Still building my new old truck - see the progress!
          http://www.ford-trucks.com/forums/65...-coe-idea.html
          http://www.hobartwelders.com/weldtal...ad.php?t=27017

          Square Wave TIG 200 - Woot!
          MM180
          SP125+

          Comment


          • #6
            Here are a couple of pics...

            Whole setup after making the first cuts.


            First pieces cut.


            A closer look at the first piece cut.


            I cut 6 of these and they all came out the same! I never could have done that by hand...
            Last edited by whateg0; 09-05-2012, 01:13 AM.
            Still building my new old truck - see the progress!
            http://www.ford-trucks.com/forums/65...-coe-idea.html
            http://www.hobartwelders.com/weldtal...ad.php?t=27017

            Square Wave TIG 200 - Woot!
            MM180
            SP125+

            Comment


            • #7
              A few more pics...

              Computer case gutted and ready for modification.


              I guess it has been a family affair.


              Rear panel machined and now part of the case. (I am anxious to get the CNC mill running next!)
              Still building my new old truck - see the progress!
              http://www.ford-trucks.com/forums/65...-coe-idea.html
              http://www.hobartwelders.com/weldtal...ad.php?t=27017

              Square Wave TIG 200 - Woot!
              MM180
              SP125+

              Comment


              • #8
                Yet more pics...

                Bearings on the X axis. This has since been modified to put 8 bearings in instead of the 6 in the picture.


                This kind of shows how the belt is routed.


                This one shows the Z mounted on the Y as well as showing a little more of the belt for the X.


                This was one of the early attempts. Turns out black pipe and galvanized EMT isn't as smooth as I had hoped.
                Still building my new old truck - see the progress!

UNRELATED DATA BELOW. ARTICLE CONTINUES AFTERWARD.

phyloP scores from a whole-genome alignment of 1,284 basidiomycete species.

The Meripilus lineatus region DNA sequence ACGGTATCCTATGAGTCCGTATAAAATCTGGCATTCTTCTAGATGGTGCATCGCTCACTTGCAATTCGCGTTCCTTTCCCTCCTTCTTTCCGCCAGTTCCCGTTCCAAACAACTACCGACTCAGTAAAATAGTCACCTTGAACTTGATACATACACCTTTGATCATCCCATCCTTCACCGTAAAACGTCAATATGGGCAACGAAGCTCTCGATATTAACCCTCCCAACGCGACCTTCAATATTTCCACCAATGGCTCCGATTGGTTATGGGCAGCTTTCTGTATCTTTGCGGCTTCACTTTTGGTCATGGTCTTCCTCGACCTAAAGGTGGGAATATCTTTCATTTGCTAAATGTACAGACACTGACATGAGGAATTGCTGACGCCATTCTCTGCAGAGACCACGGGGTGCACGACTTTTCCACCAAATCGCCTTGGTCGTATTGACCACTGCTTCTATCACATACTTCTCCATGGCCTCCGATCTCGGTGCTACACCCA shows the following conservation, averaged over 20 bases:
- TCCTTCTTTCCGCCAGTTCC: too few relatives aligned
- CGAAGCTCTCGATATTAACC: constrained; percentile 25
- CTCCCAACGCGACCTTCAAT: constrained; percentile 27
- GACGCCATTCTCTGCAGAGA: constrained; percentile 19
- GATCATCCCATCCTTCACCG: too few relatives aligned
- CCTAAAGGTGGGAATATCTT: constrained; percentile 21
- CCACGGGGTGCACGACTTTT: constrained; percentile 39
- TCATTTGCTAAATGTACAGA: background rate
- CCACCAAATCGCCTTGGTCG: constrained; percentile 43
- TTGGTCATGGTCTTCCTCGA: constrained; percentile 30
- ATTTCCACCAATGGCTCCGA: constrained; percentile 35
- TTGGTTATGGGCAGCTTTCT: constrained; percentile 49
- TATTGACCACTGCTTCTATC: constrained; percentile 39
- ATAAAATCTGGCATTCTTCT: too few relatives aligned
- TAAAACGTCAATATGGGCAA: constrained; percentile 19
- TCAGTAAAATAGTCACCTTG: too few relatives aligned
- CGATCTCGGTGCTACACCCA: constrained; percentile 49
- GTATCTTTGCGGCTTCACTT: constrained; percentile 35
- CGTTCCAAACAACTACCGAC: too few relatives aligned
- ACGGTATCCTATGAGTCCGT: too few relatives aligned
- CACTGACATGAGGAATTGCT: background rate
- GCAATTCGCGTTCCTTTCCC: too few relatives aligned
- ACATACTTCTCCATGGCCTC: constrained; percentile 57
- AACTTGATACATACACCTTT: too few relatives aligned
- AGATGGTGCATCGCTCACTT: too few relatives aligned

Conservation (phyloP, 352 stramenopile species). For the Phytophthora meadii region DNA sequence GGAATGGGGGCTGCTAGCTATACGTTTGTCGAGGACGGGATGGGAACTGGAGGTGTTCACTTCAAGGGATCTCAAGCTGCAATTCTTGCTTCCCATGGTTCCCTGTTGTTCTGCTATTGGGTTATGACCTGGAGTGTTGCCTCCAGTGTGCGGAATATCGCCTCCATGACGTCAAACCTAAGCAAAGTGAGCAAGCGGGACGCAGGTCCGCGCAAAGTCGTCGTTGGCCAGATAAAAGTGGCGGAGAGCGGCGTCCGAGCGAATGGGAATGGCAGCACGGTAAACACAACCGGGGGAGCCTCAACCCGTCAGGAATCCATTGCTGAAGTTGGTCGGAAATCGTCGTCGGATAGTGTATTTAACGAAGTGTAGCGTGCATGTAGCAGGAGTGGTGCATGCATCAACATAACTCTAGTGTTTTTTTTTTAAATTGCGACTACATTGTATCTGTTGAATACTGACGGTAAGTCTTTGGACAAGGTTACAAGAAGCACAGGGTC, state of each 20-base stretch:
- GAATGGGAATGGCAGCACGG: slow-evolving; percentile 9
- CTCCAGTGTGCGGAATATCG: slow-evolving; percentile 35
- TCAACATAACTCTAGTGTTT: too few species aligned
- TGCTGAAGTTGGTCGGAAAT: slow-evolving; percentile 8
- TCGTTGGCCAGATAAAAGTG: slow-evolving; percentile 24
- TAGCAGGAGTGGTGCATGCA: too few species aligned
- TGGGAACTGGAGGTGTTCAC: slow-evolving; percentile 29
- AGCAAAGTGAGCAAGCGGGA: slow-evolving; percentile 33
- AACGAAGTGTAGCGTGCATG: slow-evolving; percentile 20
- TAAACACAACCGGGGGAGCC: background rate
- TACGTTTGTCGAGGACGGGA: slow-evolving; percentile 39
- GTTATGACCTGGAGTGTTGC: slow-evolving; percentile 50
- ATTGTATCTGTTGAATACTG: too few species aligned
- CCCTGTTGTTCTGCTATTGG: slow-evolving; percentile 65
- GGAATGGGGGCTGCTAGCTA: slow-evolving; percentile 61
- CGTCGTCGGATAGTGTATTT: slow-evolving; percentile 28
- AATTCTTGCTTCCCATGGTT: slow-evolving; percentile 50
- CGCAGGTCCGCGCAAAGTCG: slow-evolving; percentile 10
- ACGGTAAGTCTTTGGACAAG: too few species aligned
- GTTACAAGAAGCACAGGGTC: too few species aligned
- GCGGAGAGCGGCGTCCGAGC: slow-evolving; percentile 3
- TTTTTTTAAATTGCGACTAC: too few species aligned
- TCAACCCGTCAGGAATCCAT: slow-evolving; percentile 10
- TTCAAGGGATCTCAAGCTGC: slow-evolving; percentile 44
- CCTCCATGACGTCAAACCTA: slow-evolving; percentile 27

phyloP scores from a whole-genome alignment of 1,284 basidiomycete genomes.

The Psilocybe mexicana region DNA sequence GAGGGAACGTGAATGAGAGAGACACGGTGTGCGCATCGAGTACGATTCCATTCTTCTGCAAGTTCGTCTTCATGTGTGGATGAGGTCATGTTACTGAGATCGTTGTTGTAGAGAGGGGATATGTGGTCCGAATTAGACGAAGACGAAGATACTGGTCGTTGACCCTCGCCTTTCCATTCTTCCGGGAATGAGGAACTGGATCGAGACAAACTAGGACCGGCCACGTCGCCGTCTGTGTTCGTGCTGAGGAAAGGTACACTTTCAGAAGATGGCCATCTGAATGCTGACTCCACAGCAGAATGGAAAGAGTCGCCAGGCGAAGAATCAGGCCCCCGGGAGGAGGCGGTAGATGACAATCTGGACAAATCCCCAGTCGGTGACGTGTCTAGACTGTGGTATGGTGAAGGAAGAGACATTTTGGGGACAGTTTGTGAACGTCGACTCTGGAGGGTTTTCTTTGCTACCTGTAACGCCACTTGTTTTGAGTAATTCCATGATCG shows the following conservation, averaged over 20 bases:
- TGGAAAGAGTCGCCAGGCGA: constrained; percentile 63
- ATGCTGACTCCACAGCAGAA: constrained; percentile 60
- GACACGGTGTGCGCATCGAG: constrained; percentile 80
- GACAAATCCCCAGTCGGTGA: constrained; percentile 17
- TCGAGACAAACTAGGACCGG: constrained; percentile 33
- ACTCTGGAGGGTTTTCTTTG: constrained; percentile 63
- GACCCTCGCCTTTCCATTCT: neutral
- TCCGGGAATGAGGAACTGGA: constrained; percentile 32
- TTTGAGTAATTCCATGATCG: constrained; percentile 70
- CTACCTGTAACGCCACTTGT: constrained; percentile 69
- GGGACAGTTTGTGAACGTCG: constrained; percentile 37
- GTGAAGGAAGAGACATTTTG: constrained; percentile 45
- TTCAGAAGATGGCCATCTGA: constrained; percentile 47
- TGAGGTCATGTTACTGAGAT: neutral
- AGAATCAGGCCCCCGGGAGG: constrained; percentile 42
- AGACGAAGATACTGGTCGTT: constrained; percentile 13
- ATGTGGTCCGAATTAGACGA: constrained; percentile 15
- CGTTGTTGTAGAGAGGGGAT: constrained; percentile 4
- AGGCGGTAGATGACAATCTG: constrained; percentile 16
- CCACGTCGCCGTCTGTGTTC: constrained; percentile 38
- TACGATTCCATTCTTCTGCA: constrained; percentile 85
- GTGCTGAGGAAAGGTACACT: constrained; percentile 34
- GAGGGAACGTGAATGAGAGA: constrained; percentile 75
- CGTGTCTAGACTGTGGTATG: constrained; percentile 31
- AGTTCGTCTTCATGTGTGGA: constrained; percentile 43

http://www.ford-trucks.com/forums/65...-coe-idea.html
                http://www.hobartwelders.com/weldtal...ad.php?t=27017

                Square Wave TIG 200 - Woot!
                MM180
                SP125+

                Comment


                • #9
                  Video of first cuts!

                  I've watched this a "few" times now. If you want to see it cutting, this was with 0.100" steel. Still need to play with feedrate and current, but it did okay with the settings I had.

                  (Skip to about 45 seconds. The first 45 seconds were me doing things like turning on the air and checking settings.)

                  P1120263 - YouTube
                  Still building my new old truck - see the progress!
                  http://www.ford-trucks.com/forums/65...-coe-idea.html
                  http://www.hobartwelders.com/weldtal...ad.php?t=27017

                  Square Wave TIG 200 - Woot!
                  MM180
                  SP125+

                  Comment


                  • #10
                    The machine torch body came in the mail a couple of days ago, but I haven't gotten around to machining the mounts for it, so for now, this does what it needs to.

                    I'm using LinuxCNC and so far, it's done fine. I did download Mach3, but got scared with all of the installation stuff. LinuxCNC, with the Ubuntu distro was very easy to get set up. The only downside is that its driver support isn't as deep as Windows, so I did have to go with an older version.
                    Still building my new old truck - see the progress!
                    http://www.ford-trucks.com/forums/65...-coe-idea.html
                    http://www.hobartwelders.com/weldtal...ad.php?t=27017

                    Square Wave TIG 200 - Woot!
                    MM180
                    SP125+

                    Comment


                    • #11
                      Originally posted by whateg0 View Post
                      The machine torch body came in the mail a couple of days ago, but I haven't gotten around to machining the mounts for it, so for now, this does what it needs to.

                      I'm using LinuxCNC and so far, it's done fine. I did download Mach3, but got scared with all of the installation stuff. LinuxCNC, with the Ubuntu distro was very easy to get set up. The only downside is that its driver support isn't as deep as Windows, so I did have to go with an older version.
                      Wow! It's great to see someone build things like this, rather than just spending the big bucks! Keep the pictures coming!

                      Comment


                      • #12
                        good to see people do their own tools

                        At work we have made our own 3/4" picket bender many years ago for doing belly pickets. It just uses a 1 hp pump pack from graingers for running the cylinder. it uses gate wheels and 1 guy can do about 3 pickets a minute. We made one a few years ago for putting radius bends in 1" pickets. That took a lot more time and the owner of the company did much of the layout. It uses rollers from gates and a long cylinder to wrap the pickets around a radius and uses a 5 hp pump pack. Maybe 1 1/2 pickets a minute. Stuff like this is not readily available off the pallet. Can have it custom made but the price is prohibitive for a small or medium fence shop. ESPECIALLY ONE IN CALIFORNIA